Our Perceptions of Media and Women
The most surprising between these two articles was the focus on the struggle of the doctors, who were men, rather than the women being operated on. As we address the feelings of the men, the directors of the show purposely discard the feelings and lives of the women as there will always be other women patients. In OB-GYN, which is a field whose patients are predominantly women, it is shocking to see that in a field like medicine where lives matter that the lives of these women were just thrown away each episode. Instead in the show The Knick, we focus on Dr.Christiansen’s and Dr.Thackery’s struggles as they fail to save countless women and babies. Breathless is similar in ignoring the struggles of women as the man, Dr.Powell, was seen to have saved women and have a power over them. Even a powerful woman in Breathless, Margaret, a fairly successful business owner with no husband had her decision for a caretaking nurse removed by Dr.Powell in order to please an estranged couple and “fix” their relationship. For these shows, as it was obvious it was patriarchal society at the time, you would’ve expected women to have more of a role when their life was endangered or prior to an operation. But their decisions were decided before already by the male doctors.
It wasn’t surprising that the medical doctors were all men and all innovations were created by men. It is understandably that a show focused in the 1900s would want to be historically accurate. As sexist as it seems, it is the truth that men dominated the medical field and other science based careers in the past. It’s also important that in the show The Knick, it presented the medical field’s failures. The doctor doesn’t always save the patients. It was through, unfortunately, multiple failures in saving the women and their fetus that doctors were able to deduce a method to save women. It is sad that we never really get to know these women who died as the show only briefly gave them a role in the show and used them as a plot device to keep the plot going.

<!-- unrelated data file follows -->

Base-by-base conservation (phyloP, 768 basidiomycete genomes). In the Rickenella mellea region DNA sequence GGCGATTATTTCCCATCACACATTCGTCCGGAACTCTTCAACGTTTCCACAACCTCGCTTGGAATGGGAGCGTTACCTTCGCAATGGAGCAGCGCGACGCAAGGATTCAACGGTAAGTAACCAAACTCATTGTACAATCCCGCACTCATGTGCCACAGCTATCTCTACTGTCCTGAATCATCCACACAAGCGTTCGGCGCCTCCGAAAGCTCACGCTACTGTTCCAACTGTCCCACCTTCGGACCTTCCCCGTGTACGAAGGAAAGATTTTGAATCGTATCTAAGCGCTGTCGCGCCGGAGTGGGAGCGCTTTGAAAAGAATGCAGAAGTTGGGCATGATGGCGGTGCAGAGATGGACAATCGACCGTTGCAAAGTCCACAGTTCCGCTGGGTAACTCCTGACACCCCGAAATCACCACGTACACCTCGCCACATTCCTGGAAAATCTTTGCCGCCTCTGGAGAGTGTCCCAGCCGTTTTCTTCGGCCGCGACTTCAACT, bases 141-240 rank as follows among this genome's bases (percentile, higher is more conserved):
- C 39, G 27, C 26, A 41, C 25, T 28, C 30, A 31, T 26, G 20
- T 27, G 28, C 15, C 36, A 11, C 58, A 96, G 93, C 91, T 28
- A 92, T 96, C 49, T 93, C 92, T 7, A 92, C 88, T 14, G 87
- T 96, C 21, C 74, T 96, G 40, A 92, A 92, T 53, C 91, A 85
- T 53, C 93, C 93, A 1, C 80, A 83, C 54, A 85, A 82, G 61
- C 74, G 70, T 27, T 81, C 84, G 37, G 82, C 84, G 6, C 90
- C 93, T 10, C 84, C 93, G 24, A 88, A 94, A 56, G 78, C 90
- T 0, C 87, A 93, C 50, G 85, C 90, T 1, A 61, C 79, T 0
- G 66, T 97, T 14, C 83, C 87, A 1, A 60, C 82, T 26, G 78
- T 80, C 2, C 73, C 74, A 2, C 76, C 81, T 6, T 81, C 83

To further research examinations of pop culture and views of the patriarchal beginnings of medicine, I think one should ask “Did the view of only men in medicine influence girls in the past that it was a norm that only men had the intelligence and the strength to be doctors?, “Did the lack of female characters change people’s perception of the capabilities of women?”, and “At what point did women start having more prominent roles in these shows and what influence them?”. A question I would ask the author of Lady Science would be “Did these show influence the people that women were minor in the medical field as both doctors and patients or did these were these society’s views of women at the time?”.